to enhance warfighter performance, one of ONR’s key technology focus areas. “Marine Corps training concepts continue to merge virtual and live components to create the most realistic, effective and affordable training for

Marines,” said Dr. Peter Squire, ONR program officer. “The way people react to and interact with the different surrogates in this study is crucial to understanding how we can improve our military training systems.” As part of this research ONR is supporting the development of a system called AMITIES (Avatar Mediated Interactive Training and Individualized Experience System) a framework that enables actors to “inhabit” and control various types of surrogates. A combination of voice modulation, artificial intelligence, network protocols and human control opens up a world of training possibilities, researchers say. With AMITIES, multiple surrogates can be controlled by a single human using a special-

ized handheld user interface and head-tracking software. The human controller can be anywhere, and can rapidly switch between characters and training sites as needed. The technology helps reduce the cost and logistics burden of finding and hiring human actors to fill each individual role in training scenarios. “If human role players are not available because of cost or other reasons, this research will help us understand the type of surrogate to replace them with so that the level of training is not diminished,” Squire said. One example of a human surrogate is a humanoid robot. These types of surrogates can change facial appearance and behavior to represent people of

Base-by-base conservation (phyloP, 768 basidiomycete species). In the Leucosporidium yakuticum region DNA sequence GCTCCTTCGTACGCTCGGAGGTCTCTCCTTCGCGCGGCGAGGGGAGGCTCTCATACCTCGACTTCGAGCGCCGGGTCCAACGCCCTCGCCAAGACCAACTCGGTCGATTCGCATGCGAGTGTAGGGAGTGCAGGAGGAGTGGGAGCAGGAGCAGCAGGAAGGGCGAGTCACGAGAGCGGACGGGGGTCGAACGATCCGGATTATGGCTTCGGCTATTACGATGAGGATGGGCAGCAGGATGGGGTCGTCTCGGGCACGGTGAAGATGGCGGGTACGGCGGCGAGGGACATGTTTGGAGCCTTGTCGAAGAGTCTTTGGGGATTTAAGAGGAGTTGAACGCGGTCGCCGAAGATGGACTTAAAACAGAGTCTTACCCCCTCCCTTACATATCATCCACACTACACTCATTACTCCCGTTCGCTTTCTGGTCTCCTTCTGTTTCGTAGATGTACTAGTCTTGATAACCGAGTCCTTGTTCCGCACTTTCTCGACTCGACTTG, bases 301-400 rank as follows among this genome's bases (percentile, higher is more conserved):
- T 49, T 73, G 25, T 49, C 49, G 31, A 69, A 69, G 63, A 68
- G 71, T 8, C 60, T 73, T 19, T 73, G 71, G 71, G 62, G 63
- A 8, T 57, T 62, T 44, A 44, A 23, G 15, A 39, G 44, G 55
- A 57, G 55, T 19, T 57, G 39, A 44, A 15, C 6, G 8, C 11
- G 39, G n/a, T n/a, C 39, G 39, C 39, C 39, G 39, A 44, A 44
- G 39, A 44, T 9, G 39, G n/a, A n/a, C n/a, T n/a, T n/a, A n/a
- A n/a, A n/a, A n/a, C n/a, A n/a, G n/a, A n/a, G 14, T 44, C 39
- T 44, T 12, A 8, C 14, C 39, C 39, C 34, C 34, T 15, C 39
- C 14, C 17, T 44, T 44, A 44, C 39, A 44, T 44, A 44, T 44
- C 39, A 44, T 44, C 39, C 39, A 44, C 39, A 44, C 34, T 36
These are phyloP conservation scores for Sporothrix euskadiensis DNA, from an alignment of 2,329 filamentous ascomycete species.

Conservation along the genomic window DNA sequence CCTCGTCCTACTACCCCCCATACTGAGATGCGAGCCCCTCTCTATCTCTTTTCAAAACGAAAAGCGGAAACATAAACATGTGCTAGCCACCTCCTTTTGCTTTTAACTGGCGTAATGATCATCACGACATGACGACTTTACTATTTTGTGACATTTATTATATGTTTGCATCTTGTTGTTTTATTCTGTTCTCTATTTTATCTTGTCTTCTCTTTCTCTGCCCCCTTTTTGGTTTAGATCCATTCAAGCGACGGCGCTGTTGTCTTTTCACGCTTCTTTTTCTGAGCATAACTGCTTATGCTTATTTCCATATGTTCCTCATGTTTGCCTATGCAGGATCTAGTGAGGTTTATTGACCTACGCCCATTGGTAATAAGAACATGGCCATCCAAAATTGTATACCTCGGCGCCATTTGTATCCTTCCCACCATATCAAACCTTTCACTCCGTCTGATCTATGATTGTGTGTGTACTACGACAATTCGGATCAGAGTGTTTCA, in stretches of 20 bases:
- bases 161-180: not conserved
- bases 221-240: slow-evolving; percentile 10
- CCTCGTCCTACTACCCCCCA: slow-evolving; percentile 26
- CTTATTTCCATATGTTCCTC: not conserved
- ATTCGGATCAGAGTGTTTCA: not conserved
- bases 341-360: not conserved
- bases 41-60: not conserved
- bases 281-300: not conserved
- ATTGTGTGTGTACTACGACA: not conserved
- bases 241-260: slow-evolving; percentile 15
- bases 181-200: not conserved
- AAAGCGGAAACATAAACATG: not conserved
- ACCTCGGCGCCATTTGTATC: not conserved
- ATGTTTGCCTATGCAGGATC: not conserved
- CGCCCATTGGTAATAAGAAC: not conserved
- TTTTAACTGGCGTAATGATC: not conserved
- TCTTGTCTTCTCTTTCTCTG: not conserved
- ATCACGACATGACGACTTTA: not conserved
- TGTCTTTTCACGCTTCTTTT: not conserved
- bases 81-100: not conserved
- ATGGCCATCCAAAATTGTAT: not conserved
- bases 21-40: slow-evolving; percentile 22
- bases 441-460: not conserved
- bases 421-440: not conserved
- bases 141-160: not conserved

Navyʼs new ʻpin mapʼ ad airing ... The U.S. Navy’s latest recruiting commercial “Pin Map” kicked off Jan. 23 to TV and web audiences worldwide. The 30-second commercial aired during ESPN’s coverage of the Aspen 2015 X Games and a 60-second version will be added to the America’s Navy You Tube channel (https://www.youtube.com/user/UnitedStatesNavy) as well as other social media sites. “Pin Map” highlights the service’s unique ability to operate around the world – on, above and below the sea. It ends with the tagline “America’s Navy” and is intended to build awareness of the full spectrum of unique roles of the Navy and its personnel. The second commercial to be released in recent months, “Pin Map” complements “The Shield,” a more people-focused commercial which debuted in December 2014. For information on a career in the United States Navy or to view other popular ads, visit Navy.com. For more news from Chief of Naval Personnel, visit www.navy.mil/local/cnp/. U.S. Navy photo